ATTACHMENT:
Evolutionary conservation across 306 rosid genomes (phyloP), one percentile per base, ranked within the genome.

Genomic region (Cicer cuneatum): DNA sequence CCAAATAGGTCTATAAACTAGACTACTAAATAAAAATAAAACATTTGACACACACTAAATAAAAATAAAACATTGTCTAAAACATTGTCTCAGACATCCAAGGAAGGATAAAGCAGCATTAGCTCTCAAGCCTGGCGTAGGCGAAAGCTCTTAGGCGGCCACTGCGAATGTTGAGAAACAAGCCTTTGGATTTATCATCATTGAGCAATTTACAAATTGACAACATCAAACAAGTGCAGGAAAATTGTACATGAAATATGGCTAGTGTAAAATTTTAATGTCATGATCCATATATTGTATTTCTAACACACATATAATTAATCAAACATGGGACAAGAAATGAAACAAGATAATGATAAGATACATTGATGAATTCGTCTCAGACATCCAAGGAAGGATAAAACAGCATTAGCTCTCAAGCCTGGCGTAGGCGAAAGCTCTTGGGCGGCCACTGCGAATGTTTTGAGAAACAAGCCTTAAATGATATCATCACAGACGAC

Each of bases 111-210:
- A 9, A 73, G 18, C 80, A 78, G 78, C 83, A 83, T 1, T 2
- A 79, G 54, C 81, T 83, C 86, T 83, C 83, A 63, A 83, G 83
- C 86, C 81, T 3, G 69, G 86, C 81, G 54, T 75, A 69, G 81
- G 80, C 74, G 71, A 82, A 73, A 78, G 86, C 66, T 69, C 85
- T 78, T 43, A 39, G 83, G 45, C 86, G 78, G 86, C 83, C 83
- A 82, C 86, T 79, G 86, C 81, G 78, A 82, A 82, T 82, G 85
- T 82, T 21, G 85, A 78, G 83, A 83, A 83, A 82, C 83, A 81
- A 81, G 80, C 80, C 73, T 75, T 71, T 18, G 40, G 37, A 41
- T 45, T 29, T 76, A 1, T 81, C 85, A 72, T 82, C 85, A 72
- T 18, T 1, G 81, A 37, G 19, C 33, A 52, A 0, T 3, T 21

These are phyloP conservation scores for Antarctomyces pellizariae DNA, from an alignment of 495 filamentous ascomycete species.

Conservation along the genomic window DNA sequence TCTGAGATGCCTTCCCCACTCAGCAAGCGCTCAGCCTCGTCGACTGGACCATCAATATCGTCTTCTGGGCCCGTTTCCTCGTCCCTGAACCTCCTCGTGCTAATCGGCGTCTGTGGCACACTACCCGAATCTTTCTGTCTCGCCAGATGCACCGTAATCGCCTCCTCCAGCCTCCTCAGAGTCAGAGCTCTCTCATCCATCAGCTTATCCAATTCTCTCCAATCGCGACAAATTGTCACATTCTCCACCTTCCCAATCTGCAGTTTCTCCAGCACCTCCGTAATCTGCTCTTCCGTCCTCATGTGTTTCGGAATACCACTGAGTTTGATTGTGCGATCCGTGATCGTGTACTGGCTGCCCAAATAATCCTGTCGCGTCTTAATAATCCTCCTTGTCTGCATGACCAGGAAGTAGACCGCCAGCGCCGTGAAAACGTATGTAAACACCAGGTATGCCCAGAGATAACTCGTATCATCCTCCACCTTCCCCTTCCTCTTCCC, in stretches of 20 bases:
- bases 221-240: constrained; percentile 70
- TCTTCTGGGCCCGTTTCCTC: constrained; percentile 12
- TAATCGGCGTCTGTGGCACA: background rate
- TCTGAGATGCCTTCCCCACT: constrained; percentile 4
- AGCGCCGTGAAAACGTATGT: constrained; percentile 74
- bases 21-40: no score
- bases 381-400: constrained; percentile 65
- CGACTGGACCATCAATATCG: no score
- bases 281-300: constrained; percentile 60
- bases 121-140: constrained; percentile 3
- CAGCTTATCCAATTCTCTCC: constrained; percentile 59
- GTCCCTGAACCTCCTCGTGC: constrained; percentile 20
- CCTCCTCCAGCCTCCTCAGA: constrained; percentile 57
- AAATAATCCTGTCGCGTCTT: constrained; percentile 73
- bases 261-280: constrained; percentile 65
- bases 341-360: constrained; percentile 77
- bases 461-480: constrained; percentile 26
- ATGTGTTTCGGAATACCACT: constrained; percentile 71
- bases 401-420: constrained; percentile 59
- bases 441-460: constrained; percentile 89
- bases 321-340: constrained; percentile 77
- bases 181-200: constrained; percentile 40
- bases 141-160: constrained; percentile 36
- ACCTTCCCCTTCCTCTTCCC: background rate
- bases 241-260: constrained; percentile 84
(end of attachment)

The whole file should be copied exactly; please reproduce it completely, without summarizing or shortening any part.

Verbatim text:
Evolutionary conservation across 306 rosid genomes (phyloP), one percentile per base, ranked within the genome.

Genomic region (Cicer cuneatum): DNA sequence CCAAATAGGTCTATAAACTAGACTACTAAATAAAAATAAAACATTTGACACACACTAAATAAAAATAAAACATTGTCTAAAACATTGTCTCAGACATCCAAGGAAGGATAAAGCAGCATTAGCTCTCAAGCCTGGCGTAGGCGAAAGCTCTTAGGCGGCCACTGCGAATGTTGAGAAACAAGCCTTTGGATTTATCATCATTGAGCAATTTACAAATTGACAACATCAAACAAGTGCAGGAAAATTGTACATGAAATATGGCTAGTGTAAAATTTTAATGTCATGATCCATATATTGTATTTCTAACACACATATAATTAATCAAACATGGGACAAGAAATGAAACAAGATAATGATAAGATACATTGATGAATTCGTCTCAGACATCCAAGGAAGGATAAAACAGCATTAGCTCTCAAGCCTGGCGTAGGCGAAAGCTCTTGGGCGGCCACTGCGAATGTTTTGAGAAACAAGCCTTAAATGATATCATCACAGACGAC

Each of bases 111-210:
- A 9, A 73, G 18, C 80, A 78, G 78, C 83, A 83, T 1, T 2
- A 79, G 54, C 81, T 83, C 86, T 83, C 83, A 63, A 83, G 83
- C 86, C 81, T 3, G 69, G 86, C 81, G 54, T 75, A 69, G 81
- G 80, C 74, G 71, A 82, A 73, A 78, G 86, C 66, T 69, C 85
- T 78, T 43, A 39, G 83, G 45, C 86, G 78, G 86, C 83, C 83
- A 82, C 86, T 79, G 86, C 81, G 78, A 82, A 82, T 82, G 85
- T 82, T 21, G 85, A 78, G 83, A 83, A 83, A 82, C 83, A 81
- A 81, G 80, C 80, C 73, T 75, T 71, T 18, G 40, G 37, A 41
- T 45, T 29, T 76, A 1, T 81, C 85, A 72, T 82, C 85, A 72
- T 18, T 1, G 81, A 37, G 19, C 33, A 52, A 0, T 3, T 21

These are phyloP conservation scores for Antarctomyces pellizariae DNA, from an alignment of 495 filamentous ascomycete species.

Conservation along the genomic window DNA sequence TCTGAGATGCCTTCCCCACTCAGCAAGCGCTCAGCCTCGTCGACTGGACCATCAATATCGTCTTCTGGGCCCGTTTCCTCGTCCCTGAACCTCCTCGTGCTAATCGGCGTCTGTGGCACACTACCCGAATCTTTCTGTCTCGCCAGATGCACCGTAATCGCCTCCTCCAGCCTCCTCAGAGTCAGAGCTCTCTCATCCATCAGCTTATCCAATTCTCTCCAATCGCGACAAATTGTCACATTCTCCACCTTCCCAATCTGCAGTTTCTCCAGCACCTCCGTAATCTGCTCTTCCGTCCTCATGTGTTTCGGAATACCACTGAGTTTGATTGTGCGATCCGTGATCGTGTACTGGCTGCCCAAATAATCCTGTCGCGTCTTAATAATCCTCCTTGTCTGCATGACCAGGAAGTAGACCGCCAGCGCCGTGAAAACGTATGTAAACACCAGGTATGCCCAGAGATAACTCGTATCATCCTCCACCTTCCCCTTCCTCTTCCC, in stretches of 20 bases:
- bases 221-240: constrained; percentile 70
- TCTTCTGGGCCCGTTTCCTC: constrained; percentile 12
- TAATCGGCGTCTGTGGCACA: background rate
- TCTGAGATGCCTTCCCCACT: constrained; percentile 4
- AGCGCCGTGAAAACGTATGT: constrained; percentile 74
- bases 21-40: no score
- bases 381-400: constrained; percentile 65
- CGACTGGACCATCAATATCG: no score
- bases 281-300: constrained; percentile 60
- bases 121-140: constrained; percentile 3
- CAGCTTATCCAATTCTCTCC: constrained; percentile 59
- GTCCCTGAACCTCCTCGTGC: constrained; percentile 20
- CCTCCTCCAGCCTCCTCAGA: constrained; percentile 57
- AAATAATCCTGTCGCGTCTT: constrained; percentile 73
- bases 261-280: constrained; percentile 65
- bases 341-360: constrained; percentile 77
- bases 461-480: constrained; percentile 26
- ATGTGTTTCGGAATACCACT: constrained; percentile 71
- bases 401-420: constrained; percentile 59
- bases 441-460: constrained; percentile 89
- bases 321-340: constrained; percentile 77
- bases 181-200: constrained; percentile 40
- bases 141-160: constrained; percentile 36
- ACCTTCCCCTTCCTCTTCCC: background rate
- bases 241-260: constrained; percentile 84